Telecom technicians were doing their best fixing network problems as fast as Masterpet found them. Some spot-coverage problems were experienced in Auckland and remote parts of Canterbury.

Telecom later upgraded the Kyocera to Samsung N105 mobiles to coincide with the mobile JetStream launch. Because of further compatibility issues, these were upgraded yet again to the Kyocera 2235, using different cellular sites, which resulted in improved coverage.

Moving across the ditch

The team had to deal with a new set of concerns when the project was rolled out in Australia. Masterpet Australia made use of Vodafone’s GPRS service on Nokia Bluetooth phones, eliminating the need for data cables. However, similar connectivity problems to the VitaPet rollout were experienced, with error messages appearing on the 5450 iPAQ.

Tennekoon believed this was being caused by a number of things; ranging from connectivity to the GPRS network (where the signal strength was weak), to timing-out problems on the SQL server.

The rapport between Masterpet and emPrise had been strong, but the late arrival of aVya for a Masterpet Australia sales conference had strained the relationship. Tennekoon says emPrise ran out of time to customise the new functions and to quality-assure the implementation, attributing this to a delayed start date imposed by Masterpet.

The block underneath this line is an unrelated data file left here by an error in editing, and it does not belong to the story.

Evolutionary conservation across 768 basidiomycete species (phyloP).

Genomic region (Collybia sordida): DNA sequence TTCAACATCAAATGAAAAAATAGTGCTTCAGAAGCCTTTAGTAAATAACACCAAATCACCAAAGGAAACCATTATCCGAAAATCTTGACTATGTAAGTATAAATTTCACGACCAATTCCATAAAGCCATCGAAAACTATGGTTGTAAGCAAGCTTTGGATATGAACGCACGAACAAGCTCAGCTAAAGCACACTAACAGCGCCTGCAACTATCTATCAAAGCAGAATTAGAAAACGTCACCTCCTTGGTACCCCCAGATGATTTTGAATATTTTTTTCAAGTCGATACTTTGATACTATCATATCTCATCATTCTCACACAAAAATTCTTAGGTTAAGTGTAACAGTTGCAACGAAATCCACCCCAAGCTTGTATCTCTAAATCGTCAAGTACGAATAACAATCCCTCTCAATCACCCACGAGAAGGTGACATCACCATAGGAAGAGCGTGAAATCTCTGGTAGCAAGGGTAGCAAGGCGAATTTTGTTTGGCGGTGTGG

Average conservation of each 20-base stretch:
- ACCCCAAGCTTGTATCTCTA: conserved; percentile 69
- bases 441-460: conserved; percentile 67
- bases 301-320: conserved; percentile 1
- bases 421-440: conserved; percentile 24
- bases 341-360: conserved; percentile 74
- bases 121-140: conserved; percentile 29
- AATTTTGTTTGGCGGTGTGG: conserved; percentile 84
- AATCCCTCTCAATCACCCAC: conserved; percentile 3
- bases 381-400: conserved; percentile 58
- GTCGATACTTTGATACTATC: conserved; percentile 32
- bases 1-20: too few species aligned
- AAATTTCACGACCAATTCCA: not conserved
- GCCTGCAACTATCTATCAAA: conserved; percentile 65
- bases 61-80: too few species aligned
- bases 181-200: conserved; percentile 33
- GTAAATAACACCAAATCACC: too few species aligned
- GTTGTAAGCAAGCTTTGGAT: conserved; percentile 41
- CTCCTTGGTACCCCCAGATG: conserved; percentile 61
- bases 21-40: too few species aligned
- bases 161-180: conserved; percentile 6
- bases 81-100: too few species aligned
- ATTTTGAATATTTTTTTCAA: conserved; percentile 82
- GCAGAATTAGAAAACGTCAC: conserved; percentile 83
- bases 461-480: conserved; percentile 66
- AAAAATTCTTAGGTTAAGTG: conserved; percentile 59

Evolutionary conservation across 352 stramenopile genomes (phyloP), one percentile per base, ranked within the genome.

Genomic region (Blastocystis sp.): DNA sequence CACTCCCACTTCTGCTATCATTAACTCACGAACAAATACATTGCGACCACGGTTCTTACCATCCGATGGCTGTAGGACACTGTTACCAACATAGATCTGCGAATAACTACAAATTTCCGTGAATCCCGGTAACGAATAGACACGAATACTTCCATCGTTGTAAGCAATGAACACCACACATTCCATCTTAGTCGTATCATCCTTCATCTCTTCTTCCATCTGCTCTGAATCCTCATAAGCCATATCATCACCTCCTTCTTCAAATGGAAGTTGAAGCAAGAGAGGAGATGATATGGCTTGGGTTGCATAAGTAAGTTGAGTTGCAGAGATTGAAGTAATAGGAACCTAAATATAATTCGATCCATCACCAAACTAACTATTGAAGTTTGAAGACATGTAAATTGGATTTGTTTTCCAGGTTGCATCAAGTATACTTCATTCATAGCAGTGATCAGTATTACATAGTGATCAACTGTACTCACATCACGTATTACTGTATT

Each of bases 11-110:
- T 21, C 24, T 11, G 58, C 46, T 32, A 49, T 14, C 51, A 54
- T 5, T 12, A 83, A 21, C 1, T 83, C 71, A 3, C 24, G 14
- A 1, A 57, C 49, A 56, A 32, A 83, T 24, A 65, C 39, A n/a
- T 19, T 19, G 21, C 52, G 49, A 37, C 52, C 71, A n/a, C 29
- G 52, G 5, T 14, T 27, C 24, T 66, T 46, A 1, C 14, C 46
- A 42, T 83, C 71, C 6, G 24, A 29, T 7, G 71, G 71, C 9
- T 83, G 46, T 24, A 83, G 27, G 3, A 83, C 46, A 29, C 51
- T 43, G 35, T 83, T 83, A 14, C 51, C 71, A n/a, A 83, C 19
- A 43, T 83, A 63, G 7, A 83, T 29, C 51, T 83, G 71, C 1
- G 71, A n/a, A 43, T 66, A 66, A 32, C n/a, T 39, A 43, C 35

It was obvious the VitaPet and Masterpet Australia rollout required more time for staff training at sales conferences. Moayyed accepts sales staff members were not ready to support the product and the amount of training was insufficient.

“We allocated two hours to train our VitaPet reps before sending them on their way and I knew they’d leave not fully knowing how to use it. For the next two weeks, we were constantly on the phone talking them through it,” says Moayyed. After a month, Moayyed felt the sales reps had became more familiar with using the new application.

Like their New Zealand colleagues, Masterpet Australia sales reps had a steep learning curve with the new sales force application. “Half of them were struggling to quickly adjust because they’d never used a computer before. It was difficult for some to accept the change after so many years of doing their job a set way. One rep couldn’t adjust and decided to leave,” says Moayyed.

Two months after the rollout, reps were still finding it an effort to use, but orders slowly increased and the units began to pay for themselves.